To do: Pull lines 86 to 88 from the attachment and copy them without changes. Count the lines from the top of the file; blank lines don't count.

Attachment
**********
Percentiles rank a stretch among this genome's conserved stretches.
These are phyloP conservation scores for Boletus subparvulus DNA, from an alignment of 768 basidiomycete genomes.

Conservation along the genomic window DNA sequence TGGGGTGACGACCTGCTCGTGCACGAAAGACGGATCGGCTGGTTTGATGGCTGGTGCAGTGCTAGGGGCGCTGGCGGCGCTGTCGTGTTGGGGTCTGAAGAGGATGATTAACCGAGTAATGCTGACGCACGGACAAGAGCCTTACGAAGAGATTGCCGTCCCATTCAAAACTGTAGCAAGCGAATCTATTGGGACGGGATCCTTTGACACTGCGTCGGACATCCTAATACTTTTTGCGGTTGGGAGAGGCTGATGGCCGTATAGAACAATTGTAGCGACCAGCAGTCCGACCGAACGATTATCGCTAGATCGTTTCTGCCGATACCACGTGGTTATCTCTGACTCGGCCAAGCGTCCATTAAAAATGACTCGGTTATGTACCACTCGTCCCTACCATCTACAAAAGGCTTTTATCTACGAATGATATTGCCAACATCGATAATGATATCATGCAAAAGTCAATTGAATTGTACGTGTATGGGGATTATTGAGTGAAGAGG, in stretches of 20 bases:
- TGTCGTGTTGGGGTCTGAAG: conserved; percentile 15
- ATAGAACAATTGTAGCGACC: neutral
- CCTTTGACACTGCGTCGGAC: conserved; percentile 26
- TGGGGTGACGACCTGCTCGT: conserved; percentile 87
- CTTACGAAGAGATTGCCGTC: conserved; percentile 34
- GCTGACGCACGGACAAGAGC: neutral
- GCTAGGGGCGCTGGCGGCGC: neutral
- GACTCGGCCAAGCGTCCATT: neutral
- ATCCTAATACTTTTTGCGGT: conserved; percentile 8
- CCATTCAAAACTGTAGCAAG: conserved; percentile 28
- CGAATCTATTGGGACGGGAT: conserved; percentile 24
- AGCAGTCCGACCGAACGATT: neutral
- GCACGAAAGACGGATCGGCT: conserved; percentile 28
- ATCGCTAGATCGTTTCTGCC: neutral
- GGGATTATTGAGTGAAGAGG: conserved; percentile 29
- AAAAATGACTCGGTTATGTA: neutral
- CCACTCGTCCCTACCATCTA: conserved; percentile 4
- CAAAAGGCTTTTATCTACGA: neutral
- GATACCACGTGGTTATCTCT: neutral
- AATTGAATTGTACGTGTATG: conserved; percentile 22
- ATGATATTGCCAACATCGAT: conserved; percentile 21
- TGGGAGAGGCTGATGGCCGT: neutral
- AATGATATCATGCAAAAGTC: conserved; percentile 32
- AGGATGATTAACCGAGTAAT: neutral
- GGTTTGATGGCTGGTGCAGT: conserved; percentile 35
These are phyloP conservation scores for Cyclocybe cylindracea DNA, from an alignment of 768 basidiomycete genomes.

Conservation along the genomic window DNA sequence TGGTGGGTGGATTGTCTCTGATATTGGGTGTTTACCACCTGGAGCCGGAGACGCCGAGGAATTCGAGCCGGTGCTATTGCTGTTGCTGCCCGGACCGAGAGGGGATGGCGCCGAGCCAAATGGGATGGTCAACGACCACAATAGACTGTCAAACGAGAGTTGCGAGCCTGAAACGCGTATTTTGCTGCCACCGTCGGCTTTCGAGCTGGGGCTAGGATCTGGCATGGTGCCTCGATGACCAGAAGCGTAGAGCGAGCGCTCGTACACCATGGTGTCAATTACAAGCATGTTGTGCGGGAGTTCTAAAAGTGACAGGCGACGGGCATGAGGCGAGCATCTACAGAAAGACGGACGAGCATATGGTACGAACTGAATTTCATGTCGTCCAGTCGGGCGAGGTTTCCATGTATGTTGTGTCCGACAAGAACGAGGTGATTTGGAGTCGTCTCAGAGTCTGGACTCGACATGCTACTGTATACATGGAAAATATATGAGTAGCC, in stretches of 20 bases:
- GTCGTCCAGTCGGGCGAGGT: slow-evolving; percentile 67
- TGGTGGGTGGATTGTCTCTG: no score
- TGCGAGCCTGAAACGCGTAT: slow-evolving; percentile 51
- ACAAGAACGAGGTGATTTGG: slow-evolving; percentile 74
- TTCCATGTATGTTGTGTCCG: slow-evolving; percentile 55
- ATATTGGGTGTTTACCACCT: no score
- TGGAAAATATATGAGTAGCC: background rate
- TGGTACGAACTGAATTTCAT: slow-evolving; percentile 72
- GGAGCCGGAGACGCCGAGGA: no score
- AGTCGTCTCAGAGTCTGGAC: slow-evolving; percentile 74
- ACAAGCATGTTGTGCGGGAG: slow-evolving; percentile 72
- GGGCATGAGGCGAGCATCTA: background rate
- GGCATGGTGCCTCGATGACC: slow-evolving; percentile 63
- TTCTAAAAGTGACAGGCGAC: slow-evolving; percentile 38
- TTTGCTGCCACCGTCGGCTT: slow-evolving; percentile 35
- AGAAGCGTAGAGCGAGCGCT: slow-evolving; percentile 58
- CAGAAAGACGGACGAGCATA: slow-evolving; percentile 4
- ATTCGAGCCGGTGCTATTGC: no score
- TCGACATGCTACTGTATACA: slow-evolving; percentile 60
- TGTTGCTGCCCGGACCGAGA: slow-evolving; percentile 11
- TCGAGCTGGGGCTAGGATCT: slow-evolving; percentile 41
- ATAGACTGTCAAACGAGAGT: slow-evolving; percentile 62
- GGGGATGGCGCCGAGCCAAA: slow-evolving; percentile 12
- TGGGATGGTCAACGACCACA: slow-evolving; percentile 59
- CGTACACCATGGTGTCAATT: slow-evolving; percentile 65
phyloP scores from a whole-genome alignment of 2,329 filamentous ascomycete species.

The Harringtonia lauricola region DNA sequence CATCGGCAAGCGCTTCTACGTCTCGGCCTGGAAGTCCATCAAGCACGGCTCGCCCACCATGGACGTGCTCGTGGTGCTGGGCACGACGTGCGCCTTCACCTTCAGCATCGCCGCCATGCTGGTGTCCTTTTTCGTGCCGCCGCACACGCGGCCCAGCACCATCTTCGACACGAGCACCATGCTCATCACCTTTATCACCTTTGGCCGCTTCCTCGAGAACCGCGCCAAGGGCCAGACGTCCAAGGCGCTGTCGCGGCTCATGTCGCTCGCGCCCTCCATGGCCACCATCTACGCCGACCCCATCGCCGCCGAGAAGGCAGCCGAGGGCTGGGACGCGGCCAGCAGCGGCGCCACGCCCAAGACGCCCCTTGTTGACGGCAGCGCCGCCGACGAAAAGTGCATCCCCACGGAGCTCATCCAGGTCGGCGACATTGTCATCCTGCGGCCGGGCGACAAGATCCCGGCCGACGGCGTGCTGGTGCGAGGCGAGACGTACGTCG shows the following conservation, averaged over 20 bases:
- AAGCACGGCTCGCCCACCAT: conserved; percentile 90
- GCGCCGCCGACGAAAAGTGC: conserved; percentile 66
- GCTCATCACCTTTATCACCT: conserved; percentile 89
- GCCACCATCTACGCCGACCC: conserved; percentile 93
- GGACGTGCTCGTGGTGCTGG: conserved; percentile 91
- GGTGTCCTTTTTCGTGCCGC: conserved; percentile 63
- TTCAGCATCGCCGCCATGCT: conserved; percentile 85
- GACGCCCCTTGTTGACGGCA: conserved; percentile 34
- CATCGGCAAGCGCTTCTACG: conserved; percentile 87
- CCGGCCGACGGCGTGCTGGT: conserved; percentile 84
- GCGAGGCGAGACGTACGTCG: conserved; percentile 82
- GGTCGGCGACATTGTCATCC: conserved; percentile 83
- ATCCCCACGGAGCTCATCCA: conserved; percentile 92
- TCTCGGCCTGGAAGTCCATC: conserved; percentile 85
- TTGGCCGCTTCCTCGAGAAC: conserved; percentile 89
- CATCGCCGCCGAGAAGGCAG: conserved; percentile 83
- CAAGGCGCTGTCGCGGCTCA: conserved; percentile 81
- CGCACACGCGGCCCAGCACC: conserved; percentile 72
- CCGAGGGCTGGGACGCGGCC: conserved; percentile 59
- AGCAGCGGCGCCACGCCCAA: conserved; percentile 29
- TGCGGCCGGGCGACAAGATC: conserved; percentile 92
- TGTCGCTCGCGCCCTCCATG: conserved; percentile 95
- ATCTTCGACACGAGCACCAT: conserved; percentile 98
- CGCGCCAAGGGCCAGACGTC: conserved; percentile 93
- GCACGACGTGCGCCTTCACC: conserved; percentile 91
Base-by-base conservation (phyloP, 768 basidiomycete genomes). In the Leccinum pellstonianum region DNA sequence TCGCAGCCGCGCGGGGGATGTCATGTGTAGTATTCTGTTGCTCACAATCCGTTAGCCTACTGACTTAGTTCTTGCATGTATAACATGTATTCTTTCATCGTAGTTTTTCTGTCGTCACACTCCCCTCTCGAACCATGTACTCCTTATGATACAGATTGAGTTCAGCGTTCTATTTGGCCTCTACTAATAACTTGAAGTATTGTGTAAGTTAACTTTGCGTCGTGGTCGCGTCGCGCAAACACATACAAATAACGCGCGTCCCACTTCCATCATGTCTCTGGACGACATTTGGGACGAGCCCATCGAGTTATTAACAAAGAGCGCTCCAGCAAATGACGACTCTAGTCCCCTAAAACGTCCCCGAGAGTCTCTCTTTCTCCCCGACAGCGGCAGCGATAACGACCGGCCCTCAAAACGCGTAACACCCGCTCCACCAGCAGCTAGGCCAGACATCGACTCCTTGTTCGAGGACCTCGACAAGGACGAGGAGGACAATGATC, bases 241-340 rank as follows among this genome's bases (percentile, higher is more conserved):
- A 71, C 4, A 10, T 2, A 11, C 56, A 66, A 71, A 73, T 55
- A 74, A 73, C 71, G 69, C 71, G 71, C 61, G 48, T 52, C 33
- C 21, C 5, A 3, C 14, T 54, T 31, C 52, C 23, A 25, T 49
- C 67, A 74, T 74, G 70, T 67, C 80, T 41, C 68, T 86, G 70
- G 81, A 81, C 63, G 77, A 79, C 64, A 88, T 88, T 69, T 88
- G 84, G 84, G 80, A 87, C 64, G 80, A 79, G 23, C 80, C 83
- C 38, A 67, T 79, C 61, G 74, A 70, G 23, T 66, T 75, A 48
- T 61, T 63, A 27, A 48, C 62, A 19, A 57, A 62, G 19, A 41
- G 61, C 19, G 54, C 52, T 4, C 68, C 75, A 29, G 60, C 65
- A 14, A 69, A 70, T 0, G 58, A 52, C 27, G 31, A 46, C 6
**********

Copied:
- C 21, C 5, A 3, C 14, T 54, T 31, C 52, C 23, A 25, T 49
- C 67, A 74, T 74, G 70, T 67, C 80, T 41, C 68, T 86, G 70
- G 81, A 81, C 63, G 77, A 79, C 64, A 88, T 88, T 69, T 88